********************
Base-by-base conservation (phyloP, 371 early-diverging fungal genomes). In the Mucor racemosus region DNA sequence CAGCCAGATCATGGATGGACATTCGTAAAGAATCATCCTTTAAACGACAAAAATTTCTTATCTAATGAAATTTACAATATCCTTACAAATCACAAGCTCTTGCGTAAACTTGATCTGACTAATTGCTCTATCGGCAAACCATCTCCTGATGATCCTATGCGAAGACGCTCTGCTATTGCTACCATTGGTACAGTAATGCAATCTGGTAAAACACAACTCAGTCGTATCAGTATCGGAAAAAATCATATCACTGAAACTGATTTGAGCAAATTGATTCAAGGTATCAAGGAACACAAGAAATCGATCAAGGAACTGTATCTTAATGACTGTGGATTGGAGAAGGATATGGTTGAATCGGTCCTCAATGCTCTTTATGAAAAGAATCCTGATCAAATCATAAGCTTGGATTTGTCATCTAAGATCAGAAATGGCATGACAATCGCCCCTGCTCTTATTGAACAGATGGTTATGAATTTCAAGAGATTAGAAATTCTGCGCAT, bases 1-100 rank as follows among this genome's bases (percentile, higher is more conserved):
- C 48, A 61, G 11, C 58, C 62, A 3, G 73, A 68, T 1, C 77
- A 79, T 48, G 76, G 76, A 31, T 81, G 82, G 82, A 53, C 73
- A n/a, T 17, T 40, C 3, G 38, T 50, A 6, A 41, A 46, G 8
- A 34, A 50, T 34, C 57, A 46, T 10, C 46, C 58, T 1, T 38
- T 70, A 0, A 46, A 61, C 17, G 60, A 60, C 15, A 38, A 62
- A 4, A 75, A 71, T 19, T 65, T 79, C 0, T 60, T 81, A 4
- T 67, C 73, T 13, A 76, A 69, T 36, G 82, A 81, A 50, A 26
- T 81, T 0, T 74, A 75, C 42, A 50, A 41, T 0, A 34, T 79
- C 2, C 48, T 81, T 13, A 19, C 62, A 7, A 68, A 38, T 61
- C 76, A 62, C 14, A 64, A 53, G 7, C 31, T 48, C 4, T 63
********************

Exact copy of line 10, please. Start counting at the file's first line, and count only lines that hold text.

- C 2, C 48, T 81, T 13, A 19, C 62, A 7, A 68, A 38, T 61